Wednesday, July 22, 2009

Cabin: Quilts

One of the things about my cabin that always surprises me is the fact that we continue to use the quilts made by my great grandmother.  As a kid I was always just impressed by how old they are, but now that I've been knitting for a few years and doing my own craft, this year I was a little shocked and extremely amazed both that these quilts are still in use and that they are still in such good shape!

Here's the first one, a Winter Quilt, made using squares of fabric from old men's suits.

I think it's the newest of the four I will show you, and therefore is the one I slept with because I didn't feel like I was going to rip it in half in the middle of the night.  Of course, it's not new by any means, but it is definitely still in good shape and is a very warm, very sturdy quilt.


The second one is a "Crazy Quilt" made by my Great Grandmother, Cora.  It was made using whatever scraps of fabric she had lying around, sewn together in no set pattern or order (although looking at this picture of the whole thing, you can tell that one half is much more colorful than the other.)

Check out the date when it was made... it's 94 years old and we're still using it!


This next quilt has an interesting story.  It wasn't made by my Great Grandma, but it was made for her husband.


He had been traveling through the country (for some reason that no one seems to remember) and drank out of a stream that was known to have very clean water.  Unfortunately, he wasn't aware that there was a dead cow upstream from him, and he got sick with Typhoid Fever.

(Side note, my mother just informed me that he was born in 1869 and was most likely traveling in his twenties, which would put this quilt sometime in the 1890s, which I can't believe because it really doesn't look that old...)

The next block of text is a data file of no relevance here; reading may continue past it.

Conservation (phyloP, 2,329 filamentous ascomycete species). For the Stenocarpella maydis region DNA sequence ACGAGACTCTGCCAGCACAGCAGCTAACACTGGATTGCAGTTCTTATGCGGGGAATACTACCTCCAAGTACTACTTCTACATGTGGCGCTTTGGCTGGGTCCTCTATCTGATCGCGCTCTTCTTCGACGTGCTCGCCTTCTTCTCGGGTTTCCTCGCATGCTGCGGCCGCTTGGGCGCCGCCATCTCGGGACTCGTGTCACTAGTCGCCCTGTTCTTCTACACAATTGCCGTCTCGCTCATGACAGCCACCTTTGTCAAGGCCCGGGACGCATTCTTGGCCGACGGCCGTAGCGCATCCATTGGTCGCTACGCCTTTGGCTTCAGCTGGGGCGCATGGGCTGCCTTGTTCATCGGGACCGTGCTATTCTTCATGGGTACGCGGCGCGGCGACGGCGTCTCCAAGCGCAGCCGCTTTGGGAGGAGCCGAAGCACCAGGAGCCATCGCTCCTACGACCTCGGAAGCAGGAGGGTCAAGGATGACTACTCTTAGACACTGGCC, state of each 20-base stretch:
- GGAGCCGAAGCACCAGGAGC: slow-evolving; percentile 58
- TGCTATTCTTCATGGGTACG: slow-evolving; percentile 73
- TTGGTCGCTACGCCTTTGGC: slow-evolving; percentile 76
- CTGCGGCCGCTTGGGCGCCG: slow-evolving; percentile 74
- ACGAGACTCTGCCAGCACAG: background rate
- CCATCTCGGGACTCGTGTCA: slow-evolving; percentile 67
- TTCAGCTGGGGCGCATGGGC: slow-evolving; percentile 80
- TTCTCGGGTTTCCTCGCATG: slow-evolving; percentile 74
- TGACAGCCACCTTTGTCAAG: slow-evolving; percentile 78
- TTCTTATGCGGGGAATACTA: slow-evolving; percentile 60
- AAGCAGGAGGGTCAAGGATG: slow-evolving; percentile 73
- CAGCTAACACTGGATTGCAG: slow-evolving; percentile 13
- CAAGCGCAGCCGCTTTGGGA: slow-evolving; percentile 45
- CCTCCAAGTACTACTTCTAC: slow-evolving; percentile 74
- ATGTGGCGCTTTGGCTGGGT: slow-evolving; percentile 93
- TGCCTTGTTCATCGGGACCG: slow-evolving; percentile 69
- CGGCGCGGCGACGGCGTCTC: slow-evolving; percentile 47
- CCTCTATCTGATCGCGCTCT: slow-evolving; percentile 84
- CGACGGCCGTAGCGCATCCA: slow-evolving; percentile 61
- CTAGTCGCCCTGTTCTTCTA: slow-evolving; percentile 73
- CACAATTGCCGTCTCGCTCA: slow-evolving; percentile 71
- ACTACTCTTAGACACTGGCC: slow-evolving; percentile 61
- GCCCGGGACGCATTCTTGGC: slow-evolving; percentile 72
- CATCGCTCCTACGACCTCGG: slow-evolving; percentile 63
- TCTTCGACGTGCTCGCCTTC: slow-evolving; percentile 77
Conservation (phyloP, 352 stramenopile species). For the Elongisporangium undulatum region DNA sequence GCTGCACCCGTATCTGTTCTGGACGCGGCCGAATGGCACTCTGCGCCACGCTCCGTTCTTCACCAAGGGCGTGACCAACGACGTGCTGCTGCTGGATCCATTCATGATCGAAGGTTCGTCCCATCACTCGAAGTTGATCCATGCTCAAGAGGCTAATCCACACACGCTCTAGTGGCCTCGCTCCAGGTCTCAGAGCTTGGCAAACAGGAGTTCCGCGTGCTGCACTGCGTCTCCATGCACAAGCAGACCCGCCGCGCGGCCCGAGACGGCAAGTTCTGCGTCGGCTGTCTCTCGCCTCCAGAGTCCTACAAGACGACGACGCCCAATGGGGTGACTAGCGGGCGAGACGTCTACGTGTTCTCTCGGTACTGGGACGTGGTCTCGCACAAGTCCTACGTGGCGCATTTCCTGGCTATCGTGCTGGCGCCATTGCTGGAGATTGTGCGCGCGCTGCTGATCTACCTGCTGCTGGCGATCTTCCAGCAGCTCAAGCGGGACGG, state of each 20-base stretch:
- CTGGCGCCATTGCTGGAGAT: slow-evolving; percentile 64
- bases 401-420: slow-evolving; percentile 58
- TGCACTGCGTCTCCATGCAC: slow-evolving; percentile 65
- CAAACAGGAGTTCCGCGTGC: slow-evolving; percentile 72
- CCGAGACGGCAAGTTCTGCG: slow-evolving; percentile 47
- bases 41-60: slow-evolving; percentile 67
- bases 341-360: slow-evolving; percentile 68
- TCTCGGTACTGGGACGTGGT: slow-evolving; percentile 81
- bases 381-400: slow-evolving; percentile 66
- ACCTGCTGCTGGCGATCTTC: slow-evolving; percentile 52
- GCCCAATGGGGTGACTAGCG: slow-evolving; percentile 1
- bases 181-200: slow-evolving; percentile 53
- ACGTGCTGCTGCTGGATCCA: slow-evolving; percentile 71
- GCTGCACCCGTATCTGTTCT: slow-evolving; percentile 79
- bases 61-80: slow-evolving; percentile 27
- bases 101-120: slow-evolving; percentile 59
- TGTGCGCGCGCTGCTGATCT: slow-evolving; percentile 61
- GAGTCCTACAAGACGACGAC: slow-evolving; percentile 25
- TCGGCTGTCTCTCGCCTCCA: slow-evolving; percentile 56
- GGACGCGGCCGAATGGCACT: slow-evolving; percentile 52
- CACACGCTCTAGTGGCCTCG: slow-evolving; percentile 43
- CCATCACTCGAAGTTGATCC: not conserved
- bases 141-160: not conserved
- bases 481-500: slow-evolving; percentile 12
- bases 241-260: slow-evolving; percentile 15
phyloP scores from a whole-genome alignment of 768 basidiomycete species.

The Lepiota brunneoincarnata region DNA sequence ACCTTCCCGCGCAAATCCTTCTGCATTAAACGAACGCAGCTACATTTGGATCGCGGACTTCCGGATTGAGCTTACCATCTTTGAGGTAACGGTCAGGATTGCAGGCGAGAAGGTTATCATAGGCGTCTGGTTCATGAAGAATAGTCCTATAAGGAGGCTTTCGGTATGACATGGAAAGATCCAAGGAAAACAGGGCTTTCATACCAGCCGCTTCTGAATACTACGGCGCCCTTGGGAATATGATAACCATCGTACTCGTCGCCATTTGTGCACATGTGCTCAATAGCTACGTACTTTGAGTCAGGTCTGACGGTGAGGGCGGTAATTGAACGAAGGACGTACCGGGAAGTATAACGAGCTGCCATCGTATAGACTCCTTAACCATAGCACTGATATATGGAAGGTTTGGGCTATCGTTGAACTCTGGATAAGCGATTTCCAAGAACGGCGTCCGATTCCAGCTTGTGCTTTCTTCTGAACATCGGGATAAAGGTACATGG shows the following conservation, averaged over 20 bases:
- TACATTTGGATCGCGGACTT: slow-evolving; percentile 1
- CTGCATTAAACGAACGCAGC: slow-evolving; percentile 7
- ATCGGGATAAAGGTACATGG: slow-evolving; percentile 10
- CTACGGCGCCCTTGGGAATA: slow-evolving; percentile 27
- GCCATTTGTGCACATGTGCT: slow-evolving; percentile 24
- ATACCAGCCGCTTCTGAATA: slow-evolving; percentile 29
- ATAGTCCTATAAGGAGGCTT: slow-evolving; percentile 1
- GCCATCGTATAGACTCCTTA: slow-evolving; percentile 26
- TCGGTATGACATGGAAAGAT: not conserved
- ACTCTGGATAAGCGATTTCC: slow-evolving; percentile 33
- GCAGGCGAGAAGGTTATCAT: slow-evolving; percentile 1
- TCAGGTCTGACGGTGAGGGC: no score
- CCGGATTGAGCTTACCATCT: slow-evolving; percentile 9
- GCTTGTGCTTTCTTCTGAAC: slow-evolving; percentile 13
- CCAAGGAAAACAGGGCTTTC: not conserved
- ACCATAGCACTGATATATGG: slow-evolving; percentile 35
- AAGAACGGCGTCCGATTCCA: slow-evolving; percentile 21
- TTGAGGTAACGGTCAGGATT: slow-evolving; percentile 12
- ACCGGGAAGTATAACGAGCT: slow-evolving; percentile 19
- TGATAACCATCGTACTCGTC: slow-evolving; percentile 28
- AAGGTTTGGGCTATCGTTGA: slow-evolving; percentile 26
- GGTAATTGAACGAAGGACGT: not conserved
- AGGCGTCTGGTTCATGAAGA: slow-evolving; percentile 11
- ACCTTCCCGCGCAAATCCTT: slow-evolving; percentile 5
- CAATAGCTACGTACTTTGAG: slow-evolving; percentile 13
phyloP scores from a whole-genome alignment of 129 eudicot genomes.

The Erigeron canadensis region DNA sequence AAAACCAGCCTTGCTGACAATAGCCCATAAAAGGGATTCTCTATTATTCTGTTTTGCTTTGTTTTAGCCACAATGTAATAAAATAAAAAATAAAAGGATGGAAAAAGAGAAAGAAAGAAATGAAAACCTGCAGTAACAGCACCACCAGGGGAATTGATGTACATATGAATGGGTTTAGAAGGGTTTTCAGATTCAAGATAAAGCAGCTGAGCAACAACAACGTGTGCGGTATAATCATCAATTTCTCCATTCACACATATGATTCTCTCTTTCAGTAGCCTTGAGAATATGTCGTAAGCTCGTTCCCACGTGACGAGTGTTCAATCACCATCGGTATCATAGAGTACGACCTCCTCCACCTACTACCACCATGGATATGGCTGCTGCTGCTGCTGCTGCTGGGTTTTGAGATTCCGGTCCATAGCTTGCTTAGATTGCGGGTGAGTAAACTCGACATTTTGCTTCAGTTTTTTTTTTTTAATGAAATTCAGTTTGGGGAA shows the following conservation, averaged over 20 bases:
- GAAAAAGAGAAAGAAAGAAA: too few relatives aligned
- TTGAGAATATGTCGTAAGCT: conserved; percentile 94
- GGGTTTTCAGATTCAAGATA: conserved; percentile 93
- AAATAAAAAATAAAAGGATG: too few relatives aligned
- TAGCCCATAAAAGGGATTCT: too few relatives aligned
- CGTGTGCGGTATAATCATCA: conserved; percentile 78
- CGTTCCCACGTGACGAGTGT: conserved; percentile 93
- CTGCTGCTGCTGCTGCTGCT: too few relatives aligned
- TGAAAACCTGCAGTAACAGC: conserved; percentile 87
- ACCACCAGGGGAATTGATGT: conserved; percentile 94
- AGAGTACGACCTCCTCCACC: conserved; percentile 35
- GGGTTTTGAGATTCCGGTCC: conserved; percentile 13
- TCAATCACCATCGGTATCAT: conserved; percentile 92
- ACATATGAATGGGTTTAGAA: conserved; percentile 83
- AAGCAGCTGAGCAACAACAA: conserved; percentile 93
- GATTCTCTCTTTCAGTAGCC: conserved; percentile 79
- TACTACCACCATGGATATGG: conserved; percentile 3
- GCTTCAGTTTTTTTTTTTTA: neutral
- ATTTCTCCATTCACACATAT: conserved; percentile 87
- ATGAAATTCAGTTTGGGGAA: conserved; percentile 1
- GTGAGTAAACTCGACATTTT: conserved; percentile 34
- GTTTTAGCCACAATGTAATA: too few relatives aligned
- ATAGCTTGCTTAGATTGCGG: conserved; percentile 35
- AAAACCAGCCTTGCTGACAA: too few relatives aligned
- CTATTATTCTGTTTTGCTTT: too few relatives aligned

Lucky for him, the stream out of which he drank was near the property of a farm owner, who very graciously took him in while he recovered, and during the 6 months that he stayed on their farm, a nice woman (I'm assuming the farmer's wife, who would have taken care of him) made him this quilt.  I slept with this one a few times as well, because it is much thinner than the Winter Quilt.  I had no idea it was potentially so old!


The last quilt is another Crazy Quilt made by Great Grandmother Cora.


She made this one when she was only 17 years old, how impressive is that?!  And look at the year...


It is all hand-sewn and these quilts were made not only to use scraps of fabric, but also to show off your mad sewing skills.  Look at all the different stitches that were used to make this quilt, all done by hand!


I'm sure all of these quilts should be framed and put in a museum instead of sitting in a musty chest in a cabin in North Dakota, but that is simply one of the charms of my cabin, so far removed from the busy city life.  I have dreams of creating wonderful knitted items that will become heirlooms just as these quilts have.  Check back in 100 years and we'll see if I accomplished that goal.

11 comments:

  1. How beautiful!

    Isn't it amazing how long textiles can last when treated well?

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  2. That is really awesome. And so awesome that they are still in use! I get so excited looking at a firm date like that - how often do we get to see such evidence in textiles?